Senators went back to school to learn how robots are used in the medical field. Members of the Senate Committee on Social Affairs, Science and Technology visited the University of Ottawa and the Ottawa Hospital on a fact-finding mission Monday, May 15 as part of their study of the role of robotics, artificial intelligence (AI) and 3D printing in the health-care system.
Wojtek Michalowski, a health informatics professor, and Ian Kerr, the Canada Research chair in Ethics, Law and Technology described how AI gives physicians new ways to treat patients. They discussed the ethical issues surrounding the delegating of medical decision-making to machines and the concept of attributing human-like qualities to robots.
Senator René Cormier, seated, waits while a robot renders a 3D model of him.
Engineering faculty members demonstrated their haptics for medical training. Haptics is an AI term that refers to replicating the sensation of touch in electronic devices. They’re using it to better understand surgeries by reproducing the feedback between surgical tools and human tissues.
Senator Kelvin Kenneth Ogilvie tries a haptics device, a robotic tool used to help stroke patients re-learn how to write.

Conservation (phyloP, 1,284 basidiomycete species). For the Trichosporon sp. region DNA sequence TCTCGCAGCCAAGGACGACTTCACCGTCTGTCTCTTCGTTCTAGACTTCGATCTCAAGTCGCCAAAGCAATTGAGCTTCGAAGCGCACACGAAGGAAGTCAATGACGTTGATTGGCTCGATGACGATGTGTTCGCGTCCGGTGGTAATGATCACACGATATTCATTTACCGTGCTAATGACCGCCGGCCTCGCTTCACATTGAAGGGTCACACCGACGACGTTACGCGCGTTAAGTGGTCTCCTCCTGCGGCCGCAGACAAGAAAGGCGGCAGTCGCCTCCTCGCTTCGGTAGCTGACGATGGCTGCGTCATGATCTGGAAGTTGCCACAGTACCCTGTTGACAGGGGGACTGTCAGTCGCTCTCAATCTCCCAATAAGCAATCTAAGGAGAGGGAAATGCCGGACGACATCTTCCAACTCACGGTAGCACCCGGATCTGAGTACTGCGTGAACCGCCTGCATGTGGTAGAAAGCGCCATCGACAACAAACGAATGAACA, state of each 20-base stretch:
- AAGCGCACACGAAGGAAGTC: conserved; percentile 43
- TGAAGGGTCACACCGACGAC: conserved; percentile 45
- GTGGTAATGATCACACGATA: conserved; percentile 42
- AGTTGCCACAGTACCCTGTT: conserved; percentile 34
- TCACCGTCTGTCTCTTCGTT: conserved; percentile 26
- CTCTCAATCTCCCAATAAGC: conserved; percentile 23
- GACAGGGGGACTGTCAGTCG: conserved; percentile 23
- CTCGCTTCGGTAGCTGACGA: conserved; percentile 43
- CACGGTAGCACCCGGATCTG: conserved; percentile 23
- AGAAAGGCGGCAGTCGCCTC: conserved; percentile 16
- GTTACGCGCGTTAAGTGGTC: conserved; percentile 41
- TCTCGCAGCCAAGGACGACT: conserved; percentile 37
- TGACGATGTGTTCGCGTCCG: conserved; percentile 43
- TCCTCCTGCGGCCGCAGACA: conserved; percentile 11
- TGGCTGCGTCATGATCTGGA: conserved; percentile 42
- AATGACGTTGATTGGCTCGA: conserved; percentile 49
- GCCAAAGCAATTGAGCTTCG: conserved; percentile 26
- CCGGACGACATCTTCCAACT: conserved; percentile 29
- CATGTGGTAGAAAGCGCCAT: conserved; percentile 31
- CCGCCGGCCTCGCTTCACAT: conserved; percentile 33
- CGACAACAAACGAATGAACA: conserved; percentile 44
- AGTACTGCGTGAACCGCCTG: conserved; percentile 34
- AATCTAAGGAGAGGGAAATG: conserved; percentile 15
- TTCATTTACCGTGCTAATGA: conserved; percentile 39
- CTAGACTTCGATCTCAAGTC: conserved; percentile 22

The senators’ second stop was at the Faculty of Engineering’s Bioln Robotics Lab at the University of Ottawa, where researchers are working on improving how a new generation of humanoid robots will interact with humans.
Professor Emil M. Petriu introduced senators to an orange robot named Pumpkin while research assistant Miriam Goubran demonstrated a human-like multi-fingered robot hand that is capable of sensing a person’s touch and manipulating objects.
Research assistant Miriam Goubran demonstrates a prosthetic glove in the Bioln Robotics Lab.
From left, Senator Carolyn Stewart Olsen, Senator René Cormier, Senator Art Eggleton and Senator Marie-Françoise Mégie interact with Pumpkin, the robot, in the Bioln Robotics Lab.
Next, committee members went to the Ottawa Hospital, home of Canada’s first hospital-based, medical 3D printing program.
Dr. Adnan Sheikh, medical director of the 3D printing program, Leonid Chepelev, radiology resident physician, Dr. Paul E. Beaulé and Dr. Frank J. Rybicki explained how 3D printing’s high degree of precision can be tailored to match each patient’s unique anatomy.